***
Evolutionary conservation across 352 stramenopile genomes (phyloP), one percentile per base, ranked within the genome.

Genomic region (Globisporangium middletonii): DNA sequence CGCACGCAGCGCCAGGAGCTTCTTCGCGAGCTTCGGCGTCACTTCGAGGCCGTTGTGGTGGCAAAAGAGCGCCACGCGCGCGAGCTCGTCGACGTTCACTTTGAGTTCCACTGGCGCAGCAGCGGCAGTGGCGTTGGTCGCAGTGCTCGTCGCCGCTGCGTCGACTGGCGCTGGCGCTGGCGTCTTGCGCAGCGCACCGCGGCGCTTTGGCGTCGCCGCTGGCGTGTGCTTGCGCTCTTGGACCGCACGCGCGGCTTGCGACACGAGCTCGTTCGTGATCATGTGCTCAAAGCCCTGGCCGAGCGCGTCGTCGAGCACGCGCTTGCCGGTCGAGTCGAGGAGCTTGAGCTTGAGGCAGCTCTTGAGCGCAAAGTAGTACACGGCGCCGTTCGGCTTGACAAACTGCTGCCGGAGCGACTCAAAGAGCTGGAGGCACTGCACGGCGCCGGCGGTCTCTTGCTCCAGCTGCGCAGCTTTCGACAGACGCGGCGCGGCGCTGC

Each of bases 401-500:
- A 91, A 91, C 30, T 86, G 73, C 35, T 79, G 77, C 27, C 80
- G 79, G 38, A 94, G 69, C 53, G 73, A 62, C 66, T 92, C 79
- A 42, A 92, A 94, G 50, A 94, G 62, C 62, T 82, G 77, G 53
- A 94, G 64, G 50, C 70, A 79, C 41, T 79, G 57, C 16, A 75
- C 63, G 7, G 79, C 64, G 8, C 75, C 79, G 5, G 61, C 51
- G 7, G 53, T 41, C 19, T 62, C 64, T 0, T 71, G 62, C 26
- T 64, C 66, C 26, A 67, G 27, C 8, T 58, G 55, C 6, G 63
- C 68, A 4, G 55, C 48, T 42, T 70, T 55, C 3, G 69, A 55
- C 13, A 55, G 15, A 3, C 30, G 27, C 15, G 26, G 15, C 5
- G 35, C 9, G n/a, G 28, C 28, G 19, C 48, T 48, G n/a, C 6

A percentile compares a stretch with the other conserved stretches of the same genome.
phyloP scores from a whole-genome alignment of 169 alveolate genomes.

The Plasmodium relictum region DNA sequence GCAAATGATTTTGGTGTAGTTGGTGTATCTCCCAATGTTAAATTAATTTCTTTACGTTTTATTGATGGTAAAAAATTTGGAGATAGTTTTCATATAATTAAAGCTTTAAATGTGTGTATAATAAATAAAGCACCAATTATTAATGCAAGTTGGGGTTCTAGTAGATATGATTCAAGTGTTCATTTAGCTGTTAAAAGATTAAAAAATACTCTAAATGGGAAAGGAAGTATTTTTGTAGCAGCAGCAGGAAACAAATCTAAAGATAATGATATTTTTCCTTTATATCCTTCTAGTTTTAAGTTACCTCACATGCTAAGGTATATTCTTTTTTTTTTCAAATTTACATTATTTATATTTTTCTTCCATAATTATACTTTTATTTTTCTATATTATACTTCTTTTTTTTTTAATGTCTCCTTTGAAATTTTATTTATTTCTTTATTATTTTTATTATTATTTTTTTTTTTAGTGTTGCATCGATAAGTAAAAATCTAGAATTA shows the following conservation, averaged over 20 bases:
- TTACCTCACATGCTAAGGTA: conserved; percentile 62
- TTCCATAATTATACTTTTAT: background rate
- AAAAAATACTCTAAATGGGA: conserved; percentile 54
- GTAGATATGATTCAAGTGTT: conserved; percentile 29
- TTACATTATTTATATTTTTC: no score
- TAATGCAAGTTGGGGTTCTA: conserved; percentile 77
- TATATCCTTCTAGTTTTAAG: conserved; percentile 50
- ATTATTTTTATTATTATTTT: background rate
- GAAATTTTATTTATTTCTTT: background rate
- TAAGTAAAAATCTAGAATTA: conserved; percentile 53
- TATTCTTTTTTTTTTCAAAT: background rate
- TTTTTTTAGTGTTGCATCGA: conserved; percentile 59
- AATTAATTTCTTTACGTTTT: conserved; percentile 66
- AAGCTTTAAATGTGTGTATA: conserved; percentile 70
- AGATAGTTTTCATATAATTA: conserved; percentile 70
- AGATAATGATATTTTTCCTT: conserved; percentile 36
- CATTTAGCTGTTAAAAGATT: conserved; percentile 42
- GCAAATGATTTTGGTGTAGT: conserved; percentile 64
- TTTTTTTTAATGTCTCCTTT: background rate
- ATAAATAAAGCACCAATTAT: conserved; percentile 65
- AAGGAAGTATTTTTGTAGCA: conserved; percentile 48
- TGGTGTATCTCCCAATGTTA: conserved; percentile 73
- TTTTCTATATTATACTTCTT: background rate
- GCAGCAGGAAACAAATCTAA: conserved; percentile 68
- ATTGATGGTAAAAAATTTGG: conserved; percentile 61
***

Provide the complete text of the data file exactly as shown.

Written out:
Evolutionary conservation across 352 stramenopile genomes (phyloP), one percentile per base, ranked within the genome.

Genomic region (Globisporangium middletonii): DNA sequence CGCACGCAGCGCCAGGAGCTTCTTCGCGAGCTTCGGCGTCACTTCGAGGCCGTTGTGGTGGCAAAAGAGCGCCACGCGCGCGAGCTCGTCGACGTTCACTTTGAGTTCCACTGGCGCAGCAGCGGCAGTGGCGTTGGTCGCAGTGCTCGTCGCCGCTGCGTCGACTGGCGCTGGCGCTGGCGTCTTGCGCAGCGCACCGCGGCGCTTTGGCGTCGCCGCTGGCGTGTGCTTGCGCTCTTGGACCGCACGCGCGGCTTGCGACACGAGCTCGTTCGTGATCATGTGCTCAAAGCCCTGGCCGAGCGCGTCGTCGAGCACGCGCTTGCCGGTCGAGTCGAGGAGCTTGAGCTTGAGGCAGCTCTTGAGCGCAAAGTAGTACACGGCGCCGTTCGGCTTGACAAACTGCTGCCGGAGCGACTCAAAGAGCTGGAGGCACTGCACGGCGCCGGCGGTCTCTTGCTCCAGCTGCGCAGCTTTCGACAGACGCGGCGCGGCGCTGC

Each of bases 401-500:
- A 91, A 91, C 30, T 86, G 73, C 35, T 79, G 77, C 27, C 80
- G 79, G 38, A 94, G 69, C 53, G 73, A 62, C 66, T 92, C 79
- A 42, A 92, A 94, G 50, A 94, G 62, C 62, T 82, G 77, G 53
- A 94, G 64, G 50, C 70, A 79, C 41, T 79, G 57, C 16, A 75
- C 63, G 7, G 79, C 64, G 8, C 75, C 79, G 5, G 61, C 51
- G 7, G 53, T 41, C 19, T 62, C 64, T 0, T 71, G 62, C 26
- T 64, C 66, C 26, A 67, G 27, C 8, T 58, G 55, C 6, G 63
- C 68, A 4, G 55, C 48, T 42, T 70, T 55, C 3, G 69, A 55
- C 13, A 55, G 15, A 3, C 30, G 27, C 15, G 26, G 15, C 5
- G 35, C 9, G n/a, G 28, C 28, G 19, C 48, T 48, G n/a, C 6

A percentile compares a stretch with the other conserved stretches of the same genome.
phyloP scores from a whole-genome alignment of 169 alveolate genomes.

The Plasmodium relictum region DNA sequence GCAAATGATTTTGGTGTAGTTGGTGTATCTCCCAATGTTAAATTAATTTCTTTACGTTTTATTGATGGTAAAAAATTTGGAGATAGTTTTCATATAATTAAAGCTTTAAATGTGTGTATAATAAATAAAGCACCAATTATTAATGCAAGTTGGGGTTCTAGTAGATATGATTCAAGTGTTCATTTAGCTGTTAAAAGATTAAAAAATACTCTAAATGGGAAAGGAAGTATTTTTGTAGCAGCAGCAGGAAACAAATCTAAAGATAATGATATTTTTCCTTTATATCCTTCTAGTTTTAAGTTACCTCACATGCTAAGGTATATTCTTTTTTTTTTCAAATTTACATTATTTATATTTTTCTTCCATAATTATACTTTTATTTTTCTATATTATACTTCTTTTTTTTTTAATGTCTCCTTTGAAATTTTATTTATTTCTTTATTATTTTTATTATTATTTTTTTTTTTAGTGTTGCATCGATAAGTAAAAATCTAGAATTA shows the following conservation, averaged over 20 bases:
- TTACCTCACATGCTAAGGTA: conserved; percentile 62
- TTCCATAATTATACTTTTAT: background rate
- AAAAAATACTCTAAATGGGA: conserved; percentile 54
- GTAGATATGATTCAAGTGTT: conserved; percentile 29
- TTACATTATTTATATTTTTC: no score
- TAATGCAAGTTGGGGTTCTA: conserved; percentile 77
- TATATCCTTCTAGTTTTAAG: conserved; percentile 50
- ATTATTTTTATTATTATTTT: background rate
- GAAATTTTATTTATTTCTTT: background rate
- TAAGTAAAAATCTAGAATTA: conserved; percentile 53
- TATTCTTTTTTTTTTCAAAT: background rate
- TTTTTTTAGTGTTGCATCGA: conserved; percentile 59
- AATTAATTTCTTTACGTTTT: conserved; percentile 66
- AAGCTTTAAATGTGTGTATA: conserved; percentile 70
- AGATAGTTTTCATATAATTA: conserved; percentile 70
- AGATAATGATATTTTTCCTT: conserved; percentile 36
- CATTTAGCTGTTAAAAGATT: conserved; percentile 42
- GCAAATGATTTTGGTGTAGT: conserved; percentile 64
- TTTTTTTTAATGTCTCCTTT: background rate
- ATAAATAAAGCACCAATTAT: conserved; percentile 65
- AAGGAAGTATTTTTGTAGCA: conserved; percentile 48
- TGGTGTATCTCCCAATGTTA: conserved; percentile 73
- TTTTCTATATTATACTTCTT: background rate
- GCAGCAGGAAACAAATCTAA: conserved; percentile 68
- ATTGATGGTAAAAAATTTGG: conserved; percentile 61